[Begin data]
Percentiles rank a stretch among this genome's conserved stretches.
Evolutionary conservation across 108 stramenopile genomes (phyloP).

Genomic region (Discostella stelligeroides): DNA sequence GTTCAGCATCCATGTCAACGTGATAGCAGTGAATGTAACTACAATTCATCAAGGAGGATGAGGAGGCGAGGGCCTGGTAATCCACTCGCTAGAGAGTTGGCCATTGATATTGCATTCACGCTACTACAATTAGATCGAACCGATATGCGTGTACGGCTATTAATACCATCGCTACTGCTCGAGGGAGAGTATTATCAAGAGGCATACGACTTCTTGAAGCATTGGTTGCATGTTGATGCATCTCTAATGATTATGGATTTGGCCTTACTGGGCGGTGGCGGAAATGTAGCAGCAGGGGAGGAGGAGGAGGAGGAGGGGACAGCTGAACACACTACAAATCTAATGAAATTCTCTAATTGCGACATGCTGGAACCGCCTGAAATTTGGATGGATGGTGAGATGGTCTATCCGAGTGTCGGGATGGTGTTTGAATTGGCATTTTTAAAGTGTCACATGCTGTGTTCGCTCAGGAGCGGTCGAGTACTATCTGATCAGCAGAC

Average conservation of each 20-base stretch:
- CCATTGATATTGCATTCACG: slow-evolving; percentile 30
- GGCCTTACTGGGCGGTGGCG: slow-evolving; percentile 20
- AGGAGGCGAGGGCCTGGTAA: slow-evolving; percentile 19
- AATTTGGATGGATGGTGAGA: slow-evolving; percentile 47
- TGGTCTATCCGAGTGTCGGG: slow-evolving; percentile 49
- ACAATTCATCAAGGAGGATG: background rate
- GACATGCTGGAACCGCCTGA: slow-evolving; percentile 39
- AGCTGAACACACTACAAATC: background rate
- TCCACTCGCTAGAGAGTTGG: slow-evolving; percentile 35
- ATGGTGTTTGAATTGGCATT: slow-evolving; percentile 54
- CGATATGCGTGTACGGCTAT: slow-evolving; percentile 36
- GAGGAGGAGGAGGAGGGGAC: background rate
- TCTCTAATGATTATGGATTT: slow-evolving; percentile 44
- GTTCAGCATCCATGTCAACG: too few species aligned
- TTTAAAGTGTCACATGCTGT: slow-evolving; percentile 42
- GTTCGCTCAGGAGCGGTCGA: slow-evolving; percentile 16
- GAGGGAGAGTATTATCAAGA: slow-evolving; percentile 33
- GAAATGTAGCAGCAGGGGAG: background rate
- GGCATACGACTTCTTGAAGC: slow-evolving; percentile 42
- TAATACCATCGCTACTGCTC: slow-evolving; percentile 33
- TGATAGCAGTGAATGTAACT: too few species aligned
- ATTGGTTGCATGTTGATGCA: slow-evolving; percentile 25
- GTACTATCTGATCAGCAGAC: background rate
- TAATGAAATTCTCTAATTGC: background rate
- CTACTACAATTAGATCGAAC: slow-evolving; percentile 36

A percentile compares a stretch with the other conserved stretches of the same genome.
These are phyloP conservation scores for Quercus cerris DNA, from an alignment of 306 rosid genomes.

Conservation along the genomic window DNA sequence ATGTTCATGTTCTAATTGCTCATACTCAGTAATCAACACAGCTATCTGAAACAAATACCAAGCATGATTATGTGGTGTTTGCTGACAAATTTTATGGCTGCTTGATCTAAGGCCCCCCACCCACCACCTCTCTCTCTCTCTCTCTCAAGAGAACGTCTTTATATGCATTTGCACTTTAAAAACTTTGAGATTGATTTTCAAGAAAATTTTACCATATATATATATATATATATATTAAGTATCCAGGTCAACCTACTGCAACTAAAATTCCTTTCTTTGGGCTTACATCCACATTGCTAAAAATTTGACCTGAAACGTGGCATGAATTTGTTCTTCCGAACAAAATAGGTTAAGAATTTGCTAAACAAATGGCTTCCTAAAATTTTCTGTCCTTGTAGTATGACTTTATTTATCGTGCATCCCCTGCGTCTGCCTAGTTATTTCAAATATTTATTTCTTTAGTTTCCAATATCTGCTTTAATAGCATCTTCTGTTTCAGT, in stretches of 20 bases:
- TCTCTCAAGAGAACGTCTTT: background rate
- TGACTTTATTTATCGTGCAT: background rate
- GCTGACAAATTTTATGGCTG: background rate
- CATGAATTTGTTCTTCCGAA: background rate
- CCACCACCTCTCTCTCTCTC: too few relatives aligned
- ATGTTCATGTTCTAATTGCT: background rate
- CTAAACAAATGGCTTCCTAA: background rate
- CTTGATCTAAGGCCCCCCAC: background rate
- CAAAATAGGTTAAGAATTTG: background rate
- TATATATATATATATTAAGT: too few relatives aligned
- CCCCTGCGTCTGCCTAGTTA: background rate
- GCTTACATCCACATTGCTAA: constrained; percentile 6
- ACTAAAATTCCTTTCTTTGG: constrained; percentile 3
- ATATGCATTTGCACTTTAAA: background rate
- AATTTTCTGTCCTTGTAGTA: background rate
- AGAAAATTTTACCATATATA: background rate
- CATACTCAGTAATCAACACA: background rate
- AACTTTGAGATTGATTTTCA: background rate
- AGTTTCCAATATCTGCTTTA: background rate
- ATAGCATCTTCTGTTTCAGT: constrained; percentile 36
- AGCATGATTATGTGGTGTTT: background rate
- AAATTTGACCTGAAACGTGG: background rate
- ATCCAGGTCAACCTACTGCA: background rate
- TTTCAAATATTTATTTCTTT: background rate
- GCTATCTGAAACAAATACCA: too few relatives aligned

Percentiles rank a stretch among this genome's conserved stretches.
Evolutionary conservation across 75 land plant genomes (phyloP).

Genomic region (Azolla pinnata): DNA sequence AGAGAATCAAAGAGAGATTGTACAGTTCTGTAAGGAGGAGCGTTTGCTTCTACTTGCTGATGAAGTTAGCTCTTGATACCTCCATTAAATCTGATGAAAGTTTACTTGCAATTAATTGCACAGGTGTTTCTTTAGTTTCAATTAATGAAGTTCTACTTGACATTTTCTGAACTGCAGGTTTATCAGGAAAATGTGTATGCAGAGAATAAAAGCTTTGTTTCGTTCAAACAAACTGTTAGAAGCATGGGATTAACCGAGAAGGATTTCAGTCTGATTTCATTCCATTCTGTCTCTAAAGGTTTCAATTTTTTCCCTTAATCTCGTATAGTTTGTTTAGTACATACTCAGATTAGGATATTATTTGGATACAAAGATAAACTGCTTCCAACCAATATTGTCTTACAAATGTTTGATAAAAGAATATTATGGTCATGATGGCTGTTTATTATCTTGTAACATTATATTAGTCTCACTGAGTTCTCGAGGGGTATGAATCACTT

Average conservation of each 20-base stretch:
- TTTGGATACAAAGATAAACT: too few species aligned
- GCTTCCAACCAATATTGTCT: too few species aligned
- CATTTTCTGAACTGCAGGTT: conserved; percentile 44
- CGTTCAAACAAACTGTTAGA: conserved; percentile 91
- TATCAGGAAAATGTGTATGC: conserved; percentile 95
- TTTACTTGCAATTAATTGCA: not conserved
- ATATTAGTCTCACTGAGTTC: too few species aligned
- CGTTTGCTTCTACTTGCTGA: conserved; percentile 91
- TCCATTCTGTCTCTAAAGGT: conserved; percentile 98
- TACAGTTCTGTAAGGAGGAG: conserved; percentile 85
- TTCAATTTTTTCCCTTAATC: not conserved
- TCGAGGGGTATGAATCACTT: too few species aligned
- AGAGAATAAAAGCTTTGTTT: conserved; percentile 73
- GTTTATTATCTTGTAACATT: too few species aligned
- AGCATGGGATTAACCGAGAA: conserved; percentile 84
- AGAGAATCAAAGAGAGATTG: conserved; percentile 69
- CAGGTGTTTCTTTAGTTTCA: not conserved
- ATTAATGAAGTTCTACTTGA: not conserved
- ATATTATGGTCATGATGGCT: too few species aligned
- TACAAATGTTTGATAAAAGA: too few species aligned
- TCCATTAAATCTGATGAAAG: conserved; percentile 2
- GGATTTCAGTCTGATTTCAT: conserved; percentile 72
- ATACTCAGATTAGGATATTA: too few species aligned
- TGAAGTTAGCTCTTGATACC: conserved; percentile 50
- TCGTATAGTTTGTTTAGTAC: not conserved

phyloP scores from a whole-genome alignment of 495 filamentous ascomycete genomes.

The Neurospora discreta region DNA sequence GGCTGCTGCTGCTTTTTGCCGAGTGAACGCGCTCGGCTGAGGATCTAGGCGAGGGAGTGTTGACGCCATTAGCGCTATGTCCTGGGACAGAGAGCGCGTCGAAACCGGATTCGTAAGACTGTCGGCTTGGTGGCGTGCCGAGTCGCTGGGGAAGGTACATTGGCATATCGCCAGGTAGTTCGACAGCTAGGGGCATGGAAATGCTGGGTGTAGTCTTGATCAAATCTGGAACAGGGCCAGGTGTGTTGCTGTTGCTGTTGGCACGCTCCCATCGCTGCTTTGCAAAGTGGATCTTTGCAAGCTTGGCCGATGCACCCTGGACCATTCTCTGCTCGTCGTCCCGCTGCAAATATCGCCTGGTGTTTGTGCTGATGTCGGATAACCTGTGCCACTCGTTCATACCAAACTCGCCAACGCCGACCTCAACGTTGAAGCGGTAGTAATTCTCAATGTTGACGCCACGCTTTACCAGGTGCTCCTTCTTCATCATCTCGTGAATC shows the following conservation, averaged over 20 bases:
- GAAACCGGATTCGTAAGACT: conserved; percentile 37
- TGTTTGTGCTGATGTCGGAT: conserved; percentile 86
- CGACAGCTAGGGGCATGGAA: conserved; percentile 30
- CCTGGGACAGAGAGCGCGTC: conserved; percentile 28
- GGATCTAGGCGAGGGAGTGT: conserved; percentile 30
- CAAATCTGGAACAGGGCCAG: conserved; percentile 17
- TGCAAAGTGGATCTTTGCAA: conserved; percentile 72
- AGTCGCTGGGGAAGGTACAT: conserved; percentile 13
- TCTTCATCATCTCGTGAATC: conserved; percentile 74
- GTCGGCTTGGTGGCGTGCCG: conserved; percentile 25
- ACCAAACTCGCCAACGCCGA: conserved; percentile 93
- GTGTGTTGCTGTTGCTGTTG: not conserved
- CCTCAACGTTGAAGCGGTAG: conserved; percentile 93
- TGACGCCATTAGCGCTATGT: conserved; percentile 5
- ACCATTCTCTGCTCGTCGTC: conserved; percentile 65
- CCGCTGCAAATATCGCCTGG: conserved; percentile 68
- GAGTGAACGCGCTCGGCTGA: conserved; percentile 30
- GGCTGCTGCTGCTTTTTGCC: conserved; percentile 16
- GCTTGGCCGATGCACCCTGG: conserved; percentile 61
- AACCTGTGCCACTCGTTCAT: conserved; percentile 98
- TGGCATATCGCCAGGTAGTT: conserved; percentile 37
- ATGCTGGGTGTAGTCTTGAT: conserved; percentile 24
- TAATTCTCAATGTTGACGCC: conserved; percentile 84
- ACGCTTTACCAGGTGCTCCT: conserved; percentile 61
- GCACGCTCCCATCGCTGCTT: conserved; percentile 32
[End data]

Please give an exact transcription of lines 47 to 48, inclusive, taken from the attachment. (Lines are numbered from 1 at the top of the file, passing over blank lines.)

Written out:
- AATTTTCTGTCCTTGTAGTA: background rate
- AGAAAATTTTACCATATATA: background rate